Cybersecurity is now at the forefront of policy discussions and planning for future conflicts. In many ways, the cyber threat has leveled the playing field, and that presents unique concerns to the United States and its allies. The Final Report of the Defense Science Board (DSB) Task Force on Cyber Deterrence, released in February, concluded that cyber capabilities of other nations exceed U.S. ability to defend systems, and argued that this will continue to be the case for at least another five to 10 years. With this in mind, a cyber strategy that can credibly deter potential foes is increasingly necessary, as are ways to keep critical systems defended. In both cases, progress has been slow and irregular.
On June 6, the Center for 21st Century Security and Intelligence at Brookings hosted an event focused cybersecurity and cyber deterrence. I interviewed James Miller, former undersecretary of defense for policy, now with Johns Hopkins University Applied Physics Laboratory. Expert panelists Sam Jones of Palantir, William Leigher of Raytheon, and Anil Ramcharan of Deloitte also offered remarks.
The 2017 study that Miller co-chaired on cyber deterrence offers a good encapsulation of the range of the challenges that the computer and cyber revolutions pose to the United States. The study—which formed the foundation for the broader discussion—underscored several dangers to the U.S. military and society more generally.
Panelists were first asked about the biggest problem in the cyber realm in the Department of Defense. Leigher suggested the United States needs to better address the human side of the cyber security problem, including the frequent security breaches that take place today. Jones proposed that the Department of Defense needs either to eliminate compliance reports or to use technology to automate compliance reports to give people time to patch security vulnerabilities and fix the network. Ramcharan argued that the broader civilian infrastructure and its vulnerabilities require attention, not just the infrastructure devoted to DoD systems.
Miller highlighted a particular strategic problem that characterizes current cyber vulnerabilities: “death by a thousand hacks,” including the Iranian attacks on Wall Street, North Korea’s hack on Sony Pictures, Chinese cyber thefts of intellectual and personal property, and the Russian hack of the recent U.S. election. These could consistently distract the United States and compromise the economy and communication systems. Miller also pointed to the need for a long-term deterrence campaign aimed at each of the actors attacking the United States, along with the use of offensive cyber instruments and other tools of foreign policy.
Miller further raised that the U.S. military is already “an internet of things.” Miller explained the multidimensional nature of vulnerabilities today: There could be problems in the computer chips embedded in weapon system platforms; there could also be major vulnerabilities in critical infrastructure on which the U.S. military depends for transportation and sustained logistical support. Disruptions to command and control capabilities that, in time of war, could leave military forces disconnected from each other—or falsely directed to shoot in erroneous directions or otherwise carry out inadvertent and harmful activities—could also result from various forms of sophisticated hacking. Miller concluded that the combination of attacks on civilian infrastructure—in vital domains such as electricity, water and sewage, transportation, and financial activities, many of which are also crucial to military operations—along with its military vulnerabilities, the United States could experience a situation where a major actor (e.g. Russia or China) could have the capacity to both harm the economy and attempt to blunt U.S. military responses to an aggression.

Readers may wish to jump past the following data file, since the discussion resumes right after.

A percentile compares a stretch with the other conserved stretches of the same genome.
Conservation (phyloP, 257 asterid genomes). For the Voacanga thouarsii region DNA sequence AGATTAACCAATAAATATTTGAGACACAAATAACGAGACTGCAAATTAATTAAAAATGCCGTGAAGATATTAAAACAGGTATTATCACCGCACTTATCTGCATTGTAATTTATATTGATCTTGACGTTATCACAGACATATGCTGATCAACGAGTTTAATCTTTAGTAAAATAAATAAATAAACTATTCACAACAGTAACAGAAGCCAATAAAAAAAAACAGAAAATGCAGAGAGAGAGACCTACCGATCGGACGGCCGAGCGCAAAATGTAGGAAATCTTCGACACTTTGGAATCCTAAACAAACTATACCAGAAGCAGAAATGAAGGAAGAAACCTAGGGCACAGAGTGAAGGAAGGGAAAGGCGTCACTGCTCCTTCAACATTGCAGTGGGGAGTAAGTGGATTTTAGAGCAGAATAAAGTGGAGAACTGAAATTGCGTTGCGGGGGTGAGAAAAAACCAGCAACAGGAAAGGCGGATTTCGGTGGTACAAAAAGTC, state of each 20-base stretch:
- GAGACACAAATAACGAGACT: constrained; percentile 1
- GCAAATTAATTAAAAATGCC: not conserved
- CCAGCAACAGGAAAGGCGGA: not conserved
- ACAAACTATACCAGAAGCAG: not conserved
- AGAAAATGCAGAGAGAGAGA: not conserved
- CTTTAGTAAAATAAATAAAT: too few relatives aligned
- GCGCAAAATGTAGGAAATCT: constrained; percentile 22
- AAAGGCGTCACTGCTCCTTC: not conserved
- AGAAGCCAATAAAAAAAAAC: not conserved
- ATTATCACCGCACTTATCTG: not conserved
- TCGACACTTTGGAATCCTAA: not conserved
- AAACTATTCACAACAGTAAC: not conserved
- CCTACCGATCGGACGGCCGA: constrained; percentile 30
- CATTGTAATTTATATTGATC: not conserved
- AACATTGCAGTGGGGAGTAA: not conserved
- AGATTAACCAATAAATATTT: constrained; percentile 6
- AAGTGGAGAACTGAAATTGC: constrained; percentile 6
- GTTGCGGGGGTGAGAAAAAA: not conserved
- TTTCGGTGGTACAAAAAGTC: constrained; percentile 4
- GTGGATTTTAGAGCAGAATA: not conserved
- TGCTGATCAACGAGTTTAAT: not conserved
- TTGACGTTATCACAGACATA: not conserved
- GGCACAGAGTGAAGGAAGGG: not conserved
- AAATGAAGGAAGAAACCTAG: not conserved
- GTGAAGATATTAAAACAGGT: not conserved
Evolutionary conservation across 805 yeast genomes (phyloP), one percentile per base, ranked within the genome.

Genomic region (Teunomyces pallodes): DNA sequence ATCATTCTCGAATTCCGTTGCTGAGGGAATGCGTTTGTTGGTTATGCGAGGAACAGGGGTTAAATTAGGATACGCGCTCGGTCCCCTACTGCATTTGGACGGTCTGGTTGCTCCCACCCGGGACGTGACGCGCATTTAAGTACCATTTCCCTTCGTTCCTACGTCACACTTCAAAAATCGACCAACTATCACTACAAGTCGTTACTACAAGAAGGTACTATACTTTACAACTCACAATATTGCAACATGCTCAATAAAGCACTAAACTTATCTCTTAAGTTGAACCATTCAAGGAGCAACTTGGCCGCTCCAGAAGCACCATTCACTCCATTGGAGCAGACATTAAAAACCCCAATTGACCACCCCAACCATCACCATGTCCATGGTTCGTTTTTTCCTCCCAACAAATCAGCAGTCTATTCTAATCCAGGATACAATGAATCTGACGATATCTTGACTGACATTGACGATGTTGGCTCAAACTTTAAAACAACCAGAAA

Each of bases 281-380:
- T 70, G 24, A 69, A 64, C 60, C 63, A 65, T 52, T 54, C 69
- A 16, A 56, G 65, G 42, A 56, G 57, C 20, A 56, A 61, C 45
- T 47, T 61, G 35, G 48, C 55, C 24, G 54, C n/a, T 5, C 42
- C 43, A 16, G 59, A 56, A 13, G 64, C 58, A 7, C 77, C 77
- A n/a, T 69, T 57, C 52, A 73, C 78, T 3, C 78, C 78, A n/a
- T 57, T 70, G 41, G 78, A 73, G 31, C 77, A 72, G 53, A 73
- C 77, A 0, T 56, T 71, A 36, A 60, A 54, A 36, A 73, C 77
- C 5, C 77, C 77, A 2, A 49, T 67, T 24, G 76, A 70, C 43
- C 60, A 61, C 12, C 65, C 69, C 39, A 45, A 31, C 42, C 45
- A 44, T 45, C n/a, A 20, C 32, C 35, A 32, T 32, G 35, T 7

Miller and DSB coauthors believe vulnerabilities are still worsening today and that they will likely continue to get worse until we take the problem much more seriously. In their eyes, a sustained effort in cyber protection is urgently needed.
A number of other key points were made. Again, Ramcharan emphasized the importance of protecting civilian infrastructure. He explained that the tactics and techniques being applied to cyber warfare today are widely accessible and often fairly easy to employ. Today, low-cost, low-entry, and often low skill-set methods are used to attack.
Leigher explained present-day vulnerabilities by observing that earlier generations of military systems engineers were not too concerned about cyber security. He expressed alarm that even a limited, discrete cyberattack on a key part of a major platform like a ship could incapacitate the entire thing, causing mission failure. For example, an attack that disabled the ship’s propulsion could lead to catastrophic results.
Jones explained that by writing better code, using various kinds of red teams, and scrutinizing carefully from the very beginning, reliability and resilience could be dramatically improved.
In conclusion, going forward, Miller suggested that the United States needs to do three things:
- Prioritize and invest in resilience for nuclear strike systems and for long-range conventional platforms.
- Work hard on the critical infrastructure and maintain a threshold so that terrorist groups and lesser powers (e.g. North Korea and Iran) do not have the capability of holding the nation at risk through cyberattacks.
- Develop a playbook of sorts, in advance, to guide response to significant cyberattack.
Emily Terry, an intern with the Brookings Africa Security Initiative, contributed to this post.